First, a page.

Talk to the Veterans Crisis Line now
U.S. flag
An official website of the United States government

Health Services Research & Development

Veterans Crisis Line Badge
Go to the ORD website
Go to the QUERI website
HSRD Conference Logo



2019 HSR&D/QUERI National Conference Abstract

Printable View

1151 — Gender Sensitive Primary Care is Associated with Lower Care Discontinuity Among Female Patients

Lead/Presenter: Claire Than,  COIN - Los Angeles
All Authors: Than CT (VA HSR&D Center for the Study of Healthcare Innovation, Implementation, and Policy, VA Greater Los Angeles Healthcare System), Rose DE (VA HSR&D Center for the Study of Healthcare Innovation, Implementation, and Policy, VA Greater Los Angeles Healthcare System), Washington DL (VA HSR&D Center for the Study of Healthcare Innovation, Implementation, and Policy, VA Greater Los Angeles Healthcare System) Needleman J (University of California Los Angeles, Fielding School of Public Health) Chuang E (University of California Los Angeles, Fielding School of Public Health) Canelo I (VA HSR&D Center for the Study of Healthcare Innovation, Implementation, and Policy, VA Greater Los Angeles Healthcare System) Yano EM (VA HSR&D Center for the Study of Healthcare Innovation, Implementation, and Policy, VA Greater Los Angeles Healthcare System)

Objectives:
Women Veterans (WVs) are the fastest growing Veteran group, yet early evidence shows that about 25% of them discontinues VA care within 3 years of initial VA use and that the workforce gender sensitivity may be contributing to WV experiences with care. Over the last decade, the Department of Veterans Affairs has invested in enhancing its workforce gender sensitivity through training, and transforming primary care (PC) for WVs through Women's Health Patient-Aligned Care Teams (WH-PACTs). Little is known about the impact of these VA efforts on care discontinuity. We evaluated whether care from WH-PACTs and PC provider (PCP) and staff gender sensitivity were associated with care discontinuity in PC among WVs.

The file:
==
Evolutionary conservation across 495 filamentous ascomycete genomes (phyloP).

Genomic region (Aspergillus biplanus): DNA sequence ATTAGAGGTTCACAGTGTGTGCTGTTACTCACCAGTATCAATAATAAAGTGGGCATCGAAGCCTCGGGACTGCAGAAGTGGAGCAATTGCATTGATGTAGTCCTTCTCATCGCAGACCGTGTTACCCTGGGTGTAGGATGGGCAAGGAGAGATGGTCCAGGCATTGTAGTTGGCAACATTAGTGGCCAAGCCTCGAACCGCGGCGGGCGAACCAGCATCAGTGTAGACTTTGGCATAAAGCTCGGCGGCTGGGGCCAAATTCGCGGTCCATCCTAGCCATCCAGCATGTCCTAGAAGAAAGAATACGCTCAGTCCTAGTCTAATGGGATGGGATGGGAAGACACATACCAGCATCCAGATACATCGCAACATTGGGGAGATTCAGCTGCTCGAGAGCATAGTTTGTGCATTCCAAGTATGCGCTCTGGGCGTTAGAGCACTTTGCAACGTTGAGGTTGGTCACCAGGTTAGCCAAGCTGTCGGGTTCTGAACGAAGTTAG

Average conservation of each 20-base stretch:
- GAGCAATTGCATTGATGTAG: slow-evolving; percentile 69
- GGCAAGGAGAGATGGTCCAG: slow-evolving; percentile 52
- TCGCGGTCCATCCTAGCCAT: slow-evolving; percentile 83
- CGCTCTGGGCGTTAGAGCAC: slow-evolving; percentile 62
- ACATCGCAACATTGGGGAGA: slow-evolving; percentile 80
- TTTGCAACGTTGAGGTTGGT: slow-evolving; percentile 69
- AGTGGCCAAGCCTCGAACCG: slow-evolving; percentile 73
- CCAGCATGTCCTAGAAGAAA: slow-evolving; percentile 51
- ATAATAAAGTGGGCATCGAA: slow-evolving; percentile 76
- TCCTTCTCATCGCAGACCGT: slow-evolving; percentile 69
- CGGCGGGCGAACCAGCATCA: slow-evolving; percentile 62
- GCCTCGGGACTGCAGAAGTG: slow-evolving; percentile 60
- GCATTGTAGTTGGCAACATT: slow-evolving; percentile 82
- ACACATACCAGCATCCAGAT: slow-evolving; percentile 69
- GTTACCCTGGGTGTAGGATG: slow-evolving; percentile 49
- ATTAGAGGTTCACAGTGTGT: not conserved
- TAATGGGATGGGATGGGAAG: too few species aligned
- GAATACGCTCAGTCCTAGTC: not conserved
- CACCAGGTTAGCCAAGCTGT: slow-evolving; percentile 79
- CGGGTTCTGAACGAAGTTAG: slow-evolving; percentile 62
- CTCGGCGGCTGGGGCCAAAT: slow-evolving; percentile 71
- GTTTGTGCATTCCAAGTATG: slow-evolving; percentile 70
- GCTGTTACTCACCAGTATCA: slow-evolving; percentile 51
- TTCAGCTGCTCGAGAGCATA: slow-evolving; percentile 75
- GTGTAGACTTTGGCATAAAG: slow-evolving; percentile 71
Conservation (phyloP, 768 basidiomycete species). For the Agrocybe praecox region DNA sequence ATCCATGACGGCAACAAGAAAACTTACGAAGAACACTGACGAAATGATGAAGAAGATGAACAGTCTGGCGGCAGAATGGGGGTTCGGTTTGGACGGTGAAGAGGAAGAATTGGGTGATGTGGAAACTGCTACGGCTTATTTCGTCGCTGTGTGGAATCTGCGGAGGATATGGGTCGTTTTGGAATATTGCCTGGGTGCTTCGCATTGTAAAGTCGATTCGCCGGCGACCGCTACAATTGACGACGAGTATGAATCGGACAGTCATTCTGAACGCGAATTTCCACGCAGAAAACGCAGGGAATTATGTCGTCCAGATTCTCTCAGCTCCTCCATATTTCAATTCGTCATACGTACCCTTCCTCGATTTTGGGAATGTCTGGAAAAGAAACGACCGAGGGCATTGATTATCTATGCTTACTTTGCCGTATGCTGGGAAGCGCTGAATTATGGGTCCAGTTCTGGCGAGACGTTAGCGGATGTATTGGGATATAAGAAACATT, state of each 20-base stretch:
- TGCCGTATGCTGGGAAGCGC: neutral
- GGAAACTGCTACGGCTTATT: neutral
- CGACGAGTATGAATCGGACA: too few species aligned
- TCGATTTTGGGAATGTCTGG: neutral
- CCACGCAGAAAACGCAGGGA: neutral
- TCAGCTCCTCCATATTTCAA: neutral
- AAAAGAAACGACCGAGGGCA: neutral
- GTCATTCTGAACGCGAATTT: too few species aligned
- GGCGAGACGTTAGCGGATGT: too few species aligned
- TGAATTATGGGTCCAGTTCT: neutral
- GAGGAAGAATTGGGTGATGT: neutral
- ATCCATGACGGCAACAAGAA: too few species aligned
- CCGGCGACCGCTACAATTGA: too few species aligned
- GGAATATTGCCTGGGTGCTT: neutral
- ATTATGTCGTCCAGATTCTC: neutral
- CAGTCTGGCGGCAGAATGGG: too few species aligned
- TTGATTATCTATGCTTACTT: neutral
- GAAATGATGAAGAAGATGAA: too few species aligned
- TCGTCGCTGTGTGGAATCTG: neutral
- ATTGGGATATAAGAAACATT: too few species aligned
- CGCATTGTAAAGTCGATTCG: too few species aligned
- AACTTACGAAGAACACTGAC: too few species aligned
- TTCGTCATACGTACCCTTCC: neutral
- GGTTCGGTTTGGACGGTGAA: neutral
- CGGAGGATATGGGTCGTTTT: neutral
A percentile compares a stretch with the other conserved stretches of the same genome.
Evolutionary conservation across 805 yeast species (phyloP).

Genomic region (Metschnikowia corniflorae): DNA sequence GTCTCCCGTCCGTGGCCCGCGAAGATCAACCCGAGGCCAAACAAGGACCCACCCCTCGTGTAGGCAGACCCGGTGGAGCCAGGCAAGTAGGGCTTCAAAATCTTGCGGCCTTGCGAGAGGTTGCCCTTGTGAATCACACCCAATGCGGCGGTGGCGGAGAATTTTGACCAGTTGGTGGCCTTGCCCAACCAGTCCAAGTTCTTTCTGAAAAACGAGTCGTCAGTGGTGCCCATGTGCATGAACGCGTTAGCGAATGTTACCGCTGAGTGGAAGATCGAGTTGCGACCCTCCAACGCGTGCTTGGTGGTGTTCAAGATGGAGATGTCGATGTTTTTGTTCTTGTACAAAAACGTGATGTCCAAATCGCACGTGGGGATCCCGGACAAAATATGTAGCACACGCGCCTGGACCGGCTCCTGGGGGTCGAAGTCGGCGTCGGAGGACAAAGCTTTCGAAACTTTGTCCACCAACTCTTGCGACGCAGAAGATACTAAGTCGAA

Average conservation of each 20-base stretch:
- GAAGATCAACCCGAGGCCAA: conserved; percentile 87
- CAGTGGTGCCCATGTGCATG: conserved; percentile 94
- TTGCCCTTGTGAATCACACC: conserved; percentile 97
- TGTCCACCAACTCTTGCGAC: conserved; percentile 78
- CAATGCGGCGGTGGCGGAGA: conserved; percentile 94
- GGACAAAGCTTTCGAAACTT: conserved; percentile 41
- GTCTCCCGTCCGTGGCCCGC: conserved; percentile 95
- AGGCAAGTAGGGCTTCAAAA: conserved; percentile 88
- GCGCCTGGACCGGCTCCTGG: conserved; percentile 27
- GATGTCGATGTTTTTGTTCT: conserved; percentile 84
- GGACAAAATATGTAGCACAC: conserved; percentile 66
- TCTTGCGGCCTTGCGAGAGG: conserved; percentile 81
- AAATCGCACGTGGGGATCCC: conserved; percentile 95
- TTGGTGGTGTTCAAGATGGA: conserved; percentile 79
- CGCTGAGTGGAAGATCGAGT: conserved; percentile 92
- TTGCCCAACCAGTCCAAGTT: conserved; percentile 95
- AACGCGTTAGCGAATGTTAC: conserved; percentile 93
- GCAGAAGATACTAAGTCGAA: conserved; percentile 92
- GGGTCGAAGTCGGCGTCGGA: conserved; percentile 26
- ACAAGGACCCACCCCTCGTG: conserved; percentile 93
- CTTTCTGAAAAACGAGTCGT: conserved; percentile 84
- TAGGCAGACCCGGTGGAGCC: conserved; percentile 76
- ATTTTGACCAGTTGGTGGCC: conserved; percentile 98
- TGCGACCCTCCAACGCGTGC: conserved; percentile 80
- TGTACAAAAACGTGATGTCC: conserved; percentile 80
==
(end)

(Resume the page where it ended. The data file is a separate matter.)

Methods:
Care discontinuity in PC was defined as having no PC-related visits for three years after the patient's last PC visit between 2013 and 2014 (data was available up to 2017). We merged cross-sectional surveys of PCPs and staff, to administrative data identifying WVs and their PC use. We surveyed all PCPs and staff practicing in WH-PACTs or mixed-gender PACTs at 12 VA Medical Centers between September 2014 and June 2015, and measured their gender sensitivity using 10 survey items. We identified 8,343 WVs who were cared for by 85 PCPs and 105 staff between 2013 and 2014. We categorized care from WH-PACTs, PACTs, or both PACTs and WH-PACTs based on where PCPs and staff worked in. Logistic regression included WVs age, comorbidities, service-connected disabilities, driving time to the PC site, and baseline utilization.

Results:
Within three years, 35% of WVs discontinued primary care, with the discontinuity rate being the highest in mixed-gender PACTs (62%), followed by WH-PACTs (35%) and PACTs/WH-PACTs (24%). Overall, 71% of WVs received care in WH-PACTs, 12% in mixed-gender PACTs, and 17% in both PACTs/WH-PACTs. Compared with mixed-gender PACTs, WH-PACTs and PACTs/WH-PACTs were associated with lower odds of PC discontinuity among WVs. PCP and staff gender sensitivity were not associated with PC discontinuity.

Implications:
Primary care through WH-PACTs, rather than gender sensitivity, was associated with lower care discontinuity for WVs.

Impacts:
Gender-sensitive medical homes, in addition to improving workforce gender sensitivity, can help achieve care continuity for female patients.